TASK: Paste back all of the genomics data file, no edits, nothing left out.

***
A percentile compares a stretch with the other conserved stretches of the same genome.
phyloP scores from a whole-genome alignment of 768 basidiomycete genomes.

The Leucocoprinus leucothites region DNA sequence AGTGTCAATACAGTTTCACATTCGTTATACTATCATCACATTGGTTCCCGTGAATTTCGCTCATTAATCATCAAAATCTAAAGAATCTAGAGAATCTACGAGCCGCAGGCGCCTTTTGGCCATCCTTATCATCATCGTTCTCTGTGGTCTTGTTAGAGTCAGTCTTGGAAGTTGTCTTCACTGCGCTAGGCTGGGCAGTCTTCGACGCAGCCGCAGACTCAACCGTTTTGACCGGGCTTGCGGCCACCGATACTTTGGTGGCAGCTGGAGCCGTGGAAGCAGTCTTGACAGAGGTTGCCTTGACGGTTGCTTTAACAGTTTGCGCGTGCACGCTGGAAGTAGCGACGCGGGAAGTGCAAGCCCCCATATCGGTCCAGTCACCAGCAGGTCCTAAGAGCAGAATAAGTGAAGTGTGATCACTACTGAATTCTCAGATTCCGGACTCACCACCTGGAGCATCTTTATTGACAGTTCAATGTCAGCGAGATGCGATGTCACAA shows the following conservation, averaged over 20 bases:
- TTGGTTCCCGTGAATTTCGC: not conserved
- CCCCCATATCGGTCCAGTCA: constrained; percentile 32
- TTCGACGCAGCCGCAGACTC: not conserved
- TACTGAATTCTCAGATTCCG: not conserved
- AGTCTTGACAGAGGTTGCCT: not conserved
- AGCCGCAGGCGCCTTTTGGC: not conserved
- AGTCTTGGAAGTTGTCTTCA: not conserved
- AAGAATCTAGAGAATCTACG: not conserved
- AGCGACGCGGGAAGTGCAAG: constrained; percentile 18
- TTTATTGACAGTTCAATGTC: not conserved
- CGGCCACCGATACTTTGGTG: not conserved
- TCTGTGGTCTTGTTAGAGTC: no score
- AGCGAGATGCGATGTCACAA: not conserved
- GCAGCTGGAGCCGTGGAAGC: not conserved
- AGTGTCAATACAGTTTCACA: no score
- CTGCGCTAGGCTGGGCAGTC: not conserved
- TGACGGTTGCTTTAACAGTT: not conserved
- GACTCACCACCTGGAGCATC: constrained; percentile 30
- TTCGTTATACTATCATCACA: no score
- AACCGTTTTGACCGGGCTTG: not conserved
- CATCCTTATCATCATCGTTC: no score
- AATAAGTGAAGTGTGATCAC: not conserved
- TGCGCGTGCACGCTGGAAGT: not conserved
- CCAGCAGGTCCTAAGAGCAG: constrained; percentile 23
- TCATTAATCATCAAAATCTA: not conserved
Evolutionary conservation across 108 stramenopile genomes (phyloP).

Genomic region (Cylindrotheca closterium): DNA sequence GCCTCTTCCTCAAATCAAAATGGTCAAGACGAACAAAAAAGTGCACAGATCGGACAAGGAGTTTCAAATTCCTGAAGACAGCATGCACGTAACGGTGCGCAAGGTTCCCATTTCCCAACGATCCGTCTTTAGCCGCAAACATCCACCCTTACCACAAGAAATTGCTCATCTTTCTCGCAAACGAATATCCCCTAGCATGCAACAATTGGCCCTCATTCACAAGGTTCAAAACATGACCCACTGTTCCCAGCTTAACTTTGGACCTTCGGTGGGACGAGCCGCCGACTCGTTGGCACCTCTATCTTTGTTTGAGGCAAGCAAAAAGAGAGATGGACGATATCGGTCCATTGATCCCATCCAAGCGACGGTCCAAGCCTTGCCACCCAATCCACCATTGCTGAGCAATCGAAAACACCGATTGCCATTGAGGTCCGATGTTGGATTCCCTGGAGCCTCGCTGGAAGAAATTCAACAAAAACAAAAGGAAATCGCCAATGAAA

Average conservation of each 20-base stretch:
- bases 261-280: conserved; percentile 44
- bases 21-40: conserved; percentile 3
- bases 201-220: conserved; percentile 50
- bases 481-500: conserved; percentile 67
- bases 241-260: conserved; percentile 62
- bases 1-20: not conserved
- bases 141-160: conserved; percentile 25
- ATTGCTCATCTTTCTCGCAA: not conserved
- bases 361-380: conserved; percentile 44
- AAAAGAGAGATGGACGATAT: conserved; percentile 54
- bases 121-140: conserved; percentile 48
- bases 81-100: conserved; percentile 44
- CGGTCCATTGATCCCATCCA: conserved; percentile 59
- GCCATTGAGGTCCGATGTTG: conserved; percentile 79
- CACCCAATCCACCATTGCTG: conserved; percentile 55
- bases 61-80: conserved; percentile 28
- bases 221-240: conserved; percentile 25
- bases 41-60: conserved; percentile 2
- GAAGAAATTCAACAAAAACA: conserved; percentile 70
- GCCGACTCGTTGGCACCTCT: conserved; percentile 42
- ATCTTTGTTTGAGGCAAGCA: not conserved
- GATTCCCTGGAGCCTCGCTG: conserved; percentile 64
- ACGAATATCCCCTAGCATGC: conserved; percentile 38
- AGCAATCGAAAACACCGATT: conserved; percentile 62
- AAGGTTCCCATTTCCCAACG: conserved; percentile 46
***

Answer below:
A percentile compares a stretch with the other conserved stretches of the same genome.
phyloP scores from a whole-genome alignment of 768 basidiomycete genomes.

The Leucocoprinus leucothites region DNA sequence AGTGTCAATACAGTTTCACATTCGTTATACTATCATCACATTGGTTCCCGTGAATTTCGCTCATTAATCATCAAAATCTAAAGAATCTAGAGAATCTACGAGCCGCAGGCGCCTTTTGGCCATCCTTATCATCATCGTTCTCTGTGGTCTTGTTAGAGTCAGTCTTGGAAGTTGTCTTCACTGCGCTAGGCTGGGCAGTCTTCGACGCAGCCGCAGACTCAACCGTTTTGACCGGGCTTGCGGCCACCGATACTTTGGTGGCAGCTGGAGCCGTGGAAGCAGTCTTGACAGAGGTTGCCTTGACGGTTGCTTTAACAGTTTGCGCGTGCACGCTGGAAGTAGCGACGCGGGAAGTGCAAGCCCCCATATCGGTCCAGTCACCAGCAGGTCCTAAGAGCAGAATAAGTGAAGTGTGATCACTACTGAATTCTCAGATTCCGGACTCACCACCTGGAGCATCTTTATTGACAGTTCAATGTCAGCGAGATGCGATGTCACAA shows the following conservation, averaged over 20 bases:
- TTGGTTCCCGTGAATTTCGC: not conserved
- CCCCCATATCGGTCCAGTCA: constrained; percentile 32
- TTCGACGCAGCCGCAGACTC: not conserved
- TACTGAATTCTCAGATTCCG: not conserved
- AGTCTTGACAGAGGTTGCCT: not conserved
- AGCCGCAGGCGCCTTTTGGC: not conserved
- AGTCTTGGAAGTTGTCTTCA: not conserved
- AAGAATCTAGAGAATCTACG: not conserved
- AGCGACGCGGGAAGTGCAAG: constrained; percentile 18
- TTTATTGACAGTTCAATGTC: not conserved
- CGGCCACCGATACTTTGGTG: not conserved
- TCTGTGGTCTTGTTAGAGTC: no score
- AGCGAGATGCGATGTCACAA: not conserved
- GCAGCTGGAGCCGTGGAAGC: not conserved
- AGTGTCAATACAGTTTCACA: no score
- CTGCGCTAGGCTGGGCAGTC: not conserved
- TGACGGTTGCTTTAACAGTT: not conserved
- GACTCACCACCTGGAGCATC: constrained; percentile 30
- TTCGTTATACTATCATCACA: no score
- AACCGTTTTGACCGGGCTTG: not conserved
- CATCCTTATCATCATCGTTC: no score
- AATAAGTGAAGTGTGATCAC: not conserved
- TGCGCGTGCACGCTGGAAGT: not conserved
- CCAGCAGGTCCTAAGAGCAG: constrained; percentile 23
- TCATTAATCATCAAAATCTA: not conserved
Evolutionary conservation across 108 stramenopile genomes (phyloP).

Genomic region (Cylindrotheca closterium): DNA sequence GCCTCTTCCTCAAATCAAAATGGTCAAGACGAACAAAAAAGTGCACAGATCGGACAAGGAGTTTCAAATTCCTGAAGACAGCATGCACGTAACGGTGCGCAAGGTTCCCATTTCCCAACGATCCGTCTTTAGCCGCAAACATCCACCCTTACCACAAGAAATTGCTCATCTTTCTCGCAAACGAATATCCCCTAGCATGCAACAATTGGCCCTCATTCACAAGGTTCAAAACATGACCCACTGTTCCCAGCTTAACTTTGGACCTTCGGTGGGACGAGCCGCCGACTCGTTGGCACCTCTATCTTTGTTTGAGGCAAGCAAAAAGAGAGATGGACGATATCGGTCCATTGATCCCATCCAAGCGACGGTCCAAGCCTTGCCACCCAATCCACCATTGCTGAGCAATCGAAAACACCGATTGCCATTGAGGTCCGATGTTGGATTCCCTGGAGCCTCGCTGGAAGAAATTCAACAAAAACAAAAGGAAATCGCCAATGAAA

Average conservation of each 20-base stretch:
- bases 261-280: conserved; percentile 44
- bases 21-40: conserved; percentile 3
- bases 201-220: conserved; percentile 50
- bases 481-500: conserved; percentile 67
- bases 241-260: conserved; percentile 62
- bases 1-20: not conserved
- bases 141-160: conserved; percentile 25
- ATTGCTCATCTTTCTCGCAA: not conserved
- bases 361-380: conserved; percentile 44
- AAAAGAGAGATGGACGATAT: conserved; percentile 54
- bases 121-140: conserved; percentile 48
- bases 81-100: conserved; percentile 44
- CGGTCCATTGATCCCATCCA: conserved; percentile 59
- GCCATTGAGGTCCGATGTTG: conserved; percentile 79
- CACCCAATCCACCATTGCTG: conserved; percentile 55
- bases 61-80: conserved; percentile 28
- bases 221-240: conserved; percentile 25
- bases 41-60: conserved; percentile 2
- GAAGAAATTCAACAAAAACA: conserved; percentile 70
- GCCGACTCGTTGGCACCTCT: conserved; percentile 42
- ATCTTTGTTTGAGGCAAGCA: not conserved
- GATTCCCTGGAGCCTCGCTG: conserved; percentile 64
- ACGAATATCCCCTAGCATGC: conserved; percentile 38
- AGCAATCGAAAACACCGATT: conserved; percentile 62
- AAGGTTCCCATTTCCCAACG: conserved; percentile 46